Apps for drivers to report defects are saving workshops and fleets reams of paperwork. It is no wonder then that they are becoming a popular choice for vehicle compliance systems.
The DVSA considers driver daily walkaround safety checks a ‘vital part of a driver’s core role’. Along with the operator daily walkaround vehicle check, they are a legal requirement, but unlike operators who can delegate their checks to ‘a responsible person’, drivers must carry out checks themselves.
They remain responsible for the safe condition of the vehicle while driving it, and can be fined if they are stopped by the DVSA and found to have a non-compliant vehicle; something serious like a defective tyre can incur penalty points.
It is imperative to prove that these safety checks have been completed and that action has been taken where necessary. The DVSA’s guide to maintaining roadworthiness states: ‘Any report listing defects is part of the vehicle’s maintenance record and must be kept for at least 15 months, together with details of the rectification work and repairer.’
That’s a lot of paperwork to keep track of, hence the increasing popularity of electronic defect-reporting apps for drivers.
Apart from eliminating the paper trail, there are other benefits to going digital:
■ It simplifies the defect-to-rectification audit trail
■ Any defects are reported at the time of the walk
■ Drop-down menus help drivers describe any problem
■ Defects can be automatically added to Periodic Maintenance Inspection schedules
■ Workshops can be alerted automatically to schedule an urgent repair, reducing downtime
Whether they are stand-alone, or part of a fleet or workshop management system, safety checks apps are usually designed to run on Android, iOS tablets or smartphones. Pricing is typically on a per- driver or per-vehicle-per-day basis and can include online storage of records. If you’re not sure whether or not to take the plunge, some suppliers offer a 28-day trial.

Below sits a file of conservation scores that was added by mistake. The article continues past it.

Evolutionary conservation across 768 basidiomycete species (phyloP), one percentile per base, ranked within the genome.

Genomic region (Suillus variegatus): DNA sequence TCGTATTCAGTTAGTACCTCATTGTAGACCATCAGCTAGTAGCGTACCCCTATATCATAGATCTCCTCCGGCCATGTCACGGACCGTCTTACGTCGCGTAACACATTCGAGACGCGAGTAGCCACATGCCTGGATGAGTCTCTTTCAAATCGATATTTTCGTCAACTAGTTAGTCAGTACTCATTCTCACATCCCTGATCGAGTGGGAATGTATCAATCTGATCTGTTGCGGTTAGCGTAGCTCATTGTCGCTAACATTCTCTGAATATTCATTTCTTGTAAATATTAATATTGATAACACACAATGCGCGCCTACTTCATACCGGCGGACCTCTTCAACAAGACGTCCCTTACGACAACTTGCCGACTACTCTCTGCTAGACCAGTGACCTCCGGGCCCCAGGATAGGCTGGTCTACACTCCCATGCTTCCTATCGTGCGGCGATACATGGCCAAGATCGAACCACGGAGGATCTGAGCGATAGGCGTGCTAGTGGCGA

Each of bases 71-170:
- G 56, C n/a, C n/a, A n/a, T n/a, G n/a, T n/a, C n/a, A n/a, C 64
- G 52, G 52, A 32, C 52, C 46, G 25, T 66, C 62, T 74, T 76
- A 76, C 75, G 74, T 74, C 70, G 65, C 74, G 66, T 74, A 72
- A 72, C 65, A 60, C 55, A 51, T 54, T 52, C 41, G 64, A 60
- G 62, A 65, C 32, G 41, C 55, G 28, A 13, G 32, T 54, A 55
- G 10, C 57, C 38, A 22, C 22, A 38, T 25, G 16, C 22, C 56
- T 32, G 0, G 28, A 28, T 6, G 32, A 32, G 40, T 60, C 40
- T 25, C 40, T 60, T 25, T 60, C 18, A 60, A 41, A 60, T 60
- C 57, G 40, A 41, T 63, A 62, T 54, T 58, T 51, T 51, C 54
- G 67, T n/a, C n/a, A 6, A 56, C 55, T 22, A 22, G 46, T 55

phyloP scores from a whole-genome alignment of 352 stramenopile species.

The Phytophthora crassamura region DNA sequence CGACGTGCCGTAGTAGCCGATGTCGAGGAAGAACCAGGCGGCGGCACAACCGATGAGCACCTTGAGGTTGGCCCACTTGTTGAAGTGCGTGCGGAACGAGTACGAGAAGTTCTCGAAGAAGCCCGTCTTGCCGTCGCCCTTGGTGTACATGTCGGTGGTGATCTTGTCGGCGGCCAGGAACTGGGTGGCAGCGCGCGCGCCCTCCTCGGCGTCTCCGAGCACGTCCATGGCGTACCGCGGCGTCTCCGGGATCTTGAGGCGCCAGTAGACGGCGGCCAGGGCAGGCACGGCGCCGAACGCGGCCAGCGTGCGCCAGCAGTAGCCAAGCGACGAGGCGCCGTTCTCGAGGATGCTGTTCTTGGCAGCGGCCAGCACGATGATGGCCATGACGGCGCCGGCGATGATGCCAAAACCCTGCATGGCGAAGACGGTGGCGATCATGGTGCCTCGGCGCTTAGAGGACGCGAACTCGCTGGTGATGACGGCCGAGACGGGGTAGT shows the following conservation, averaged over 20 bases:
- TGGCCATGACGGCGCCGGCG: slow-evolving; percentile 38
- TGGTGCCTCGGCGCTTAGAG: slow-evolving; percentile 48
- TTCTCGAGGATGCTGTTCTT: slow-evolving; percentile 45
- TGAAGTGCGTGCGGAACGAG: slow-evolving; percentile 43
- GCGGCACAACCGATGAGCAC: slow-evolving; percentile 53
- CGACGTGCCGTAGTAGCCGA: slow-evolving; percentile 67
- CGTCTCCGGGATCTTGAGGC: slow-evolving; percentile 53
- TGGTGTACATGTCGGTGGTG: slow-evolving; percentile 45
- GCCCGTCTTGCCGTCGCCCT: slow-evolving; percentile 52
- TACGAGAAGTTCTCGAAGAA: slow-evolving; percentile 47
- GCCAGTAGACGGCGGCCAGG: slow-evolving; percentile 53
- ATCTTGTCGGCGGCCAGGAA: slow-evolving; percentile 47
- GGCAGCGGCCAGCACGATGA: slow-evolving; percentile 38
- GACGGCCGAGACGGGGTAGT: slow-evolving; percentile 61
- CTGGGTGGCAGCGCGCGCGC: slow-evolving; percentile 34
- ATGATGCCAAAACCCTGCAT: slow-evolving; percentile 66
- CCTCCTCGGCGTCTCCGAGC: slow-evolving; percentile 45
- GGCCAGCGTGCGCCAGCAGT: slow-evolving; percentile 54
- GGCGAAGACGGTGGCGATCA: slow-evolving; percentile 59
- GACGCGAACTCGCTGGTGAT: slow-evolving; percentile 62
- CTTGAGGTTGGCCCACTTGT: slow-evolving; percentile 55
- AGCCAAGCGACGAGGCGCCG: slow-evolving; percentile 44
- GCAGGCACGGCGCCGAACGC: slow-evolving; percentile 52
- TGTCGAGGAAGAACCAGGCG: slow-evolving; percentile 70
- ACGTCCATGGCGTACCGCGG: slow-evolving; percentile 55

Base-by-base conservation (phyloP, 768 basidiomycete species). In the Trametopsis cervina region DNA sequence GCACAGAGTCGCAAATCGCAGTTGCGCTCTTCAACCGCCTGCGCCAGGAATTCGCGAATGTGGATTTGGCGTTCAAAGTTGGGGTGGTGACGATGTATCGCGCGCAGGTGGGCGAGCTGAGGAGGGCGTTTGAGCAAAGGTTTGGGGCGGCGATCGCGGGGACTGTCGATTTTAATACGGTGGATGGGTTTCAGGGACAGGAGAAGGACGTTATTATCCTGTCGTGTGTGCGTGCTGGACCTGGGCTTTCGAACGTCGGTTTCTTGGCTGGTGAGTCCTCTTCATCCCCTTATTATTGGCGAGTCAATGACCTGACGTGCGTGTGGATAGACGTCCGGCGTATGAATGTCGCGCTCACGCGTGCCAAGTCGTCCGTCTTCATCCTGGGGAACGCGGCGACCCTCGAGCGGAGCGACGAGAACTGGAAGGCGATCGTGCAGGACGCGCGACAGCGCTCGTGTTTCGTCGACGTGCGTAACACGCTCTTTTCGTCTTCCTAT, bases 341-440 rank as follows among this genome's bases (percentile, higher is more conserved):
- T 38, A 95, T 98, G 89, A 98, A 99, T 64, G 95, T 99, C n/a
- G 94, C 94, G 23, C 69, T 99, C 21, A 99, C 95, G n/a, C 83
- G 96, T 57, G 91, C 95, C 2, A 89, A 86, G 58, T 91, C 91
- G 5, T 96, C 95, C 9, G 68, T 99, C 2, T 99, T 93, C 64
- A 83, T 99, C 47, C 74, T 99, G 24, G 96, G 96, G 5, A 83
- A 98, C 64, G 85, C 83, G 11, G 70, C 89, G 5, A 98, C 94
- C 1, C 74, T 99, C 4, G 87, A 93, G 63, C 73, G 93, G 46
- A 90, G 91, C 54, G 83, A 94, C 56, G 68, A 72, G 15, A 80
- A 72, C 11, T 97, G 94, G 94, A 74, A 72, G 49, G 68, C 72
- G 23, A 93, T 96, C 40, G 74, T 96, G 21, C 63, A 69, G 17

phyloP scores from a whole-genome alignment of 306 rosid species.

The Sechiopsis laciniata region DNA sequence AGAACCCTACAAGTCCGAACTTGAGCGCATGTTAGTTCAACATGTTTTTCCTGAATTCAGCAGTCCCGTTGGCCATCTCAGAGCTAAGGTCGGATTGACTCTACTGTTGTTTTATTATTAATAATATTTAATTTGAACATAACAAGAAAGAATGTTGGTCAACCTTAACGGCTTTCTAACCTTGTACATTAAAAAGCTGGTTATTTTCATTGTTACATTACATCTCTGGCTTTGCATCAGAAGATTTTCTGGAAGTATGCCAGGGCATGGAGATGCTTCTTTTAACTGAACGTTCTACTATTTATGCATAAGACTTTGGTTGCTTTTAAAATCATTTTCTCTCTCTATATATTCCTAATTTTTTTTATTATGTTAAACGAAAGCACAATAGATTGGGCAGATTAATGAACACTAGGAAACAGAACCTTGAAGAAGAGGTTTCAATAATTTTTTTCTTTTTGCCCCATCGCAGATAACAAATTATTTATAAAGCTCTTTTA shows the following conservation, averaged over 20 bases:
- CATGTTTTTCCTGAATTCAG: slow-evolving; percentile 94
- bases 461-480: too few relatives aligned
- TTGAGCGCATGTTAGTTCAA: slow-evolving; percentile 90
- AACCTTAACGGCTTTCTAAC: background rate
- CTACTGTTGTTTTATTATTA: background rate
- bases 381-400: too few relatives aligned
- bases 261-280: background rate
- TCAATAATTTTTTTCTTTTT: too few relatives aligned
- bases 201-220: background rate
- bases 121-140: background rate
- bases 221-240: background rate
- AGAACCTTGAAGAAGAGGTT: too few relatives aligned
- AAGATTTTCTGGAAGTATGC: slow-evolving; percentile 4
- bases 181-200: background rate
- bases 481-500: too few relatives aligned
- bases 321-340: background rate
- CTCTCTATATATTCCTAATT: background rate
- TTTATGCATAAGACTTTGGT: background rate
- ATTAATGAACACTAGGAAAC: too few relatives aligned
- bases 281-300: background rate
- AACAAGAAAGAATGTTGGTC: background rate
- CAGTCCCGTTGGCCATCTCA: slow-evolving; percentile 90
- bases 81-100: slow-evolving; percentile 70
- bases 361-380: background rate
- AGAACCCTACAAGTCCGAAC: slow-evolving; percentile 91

Most apps are based on the DVSA’s 24-point safety check list for Class 1 HGV trucks. Some HGVs (for example, tankers and those with tail-lifts) will need additional safety checks, but most apps will allow you to customise the check menu to incorporate these. Drivers tap the screen at each check to record the defect.
Apps often include drop- down menus for each checkpoint to help the driver decide how to report a defect and how safety critical it is. Some apps also allow drivers to photograph the defect, a popular option, because in case of doubt, the image can be sent to the office for a more technically qualified individual to make the decision about whether a vehicle is roadworthy. Adding a GPS location fix to a defect report is also becoming more common – it’s useful for multi-depot vehicles and when drivers change vehicles or trailers during a shift. Once complete, the safety check file can be sent over a mobile or local broadband network.
It’s also important that the app can store data – in the event of no mobile network coverage, the data can be sent whenever a signal is available. Through this system managers can efficiently identify non-compliant vehicles and prioritise the defects that need urgent attention.
The connected workshop
Most apps have a dashboard-style reporting system, with traffic-light red/amber/green to show which vehicle checks are due, completed and outstanding.
In order for there to be an audit trail of any reported defect, and when and what action was taken to rectify it, digital apps will export their data to fleet or workshop management systems. This helps to close the compliance loop and establish an easily- followed electronic trail, whereby no more searching around for missing paper vehicle or maintenance records is required.
Some systems have an analysis feature to help operators to identify, for example, drivers who rush checks or vehicles that are persistently non-compliant.
Truckfile’s walkaround check app uses metal or plastic barcode-style tags placed at checkpoints.
The driver scans each barcode with his phone to confirm he is at the checkpoint and is not simply sitting in the cab ticking boxes. The time taken to do each check is also recorded. Each tag containing information is about 2-3cm2, and contains information on the vehicle, inspection point and the components to be checked.
The driver scans the code so that the app can identify the vehicle, and then scans the code at each checkpoint around the truck. The GPS location function on smartphones records the location at which the check was done. If defects or advisories are found, they can be selected from a pre-defined list within the system, making it simple for a driver to report a problem. Defects are alerted in real time and the driver confirms whether the vehicle is safe to drive when completing the full check.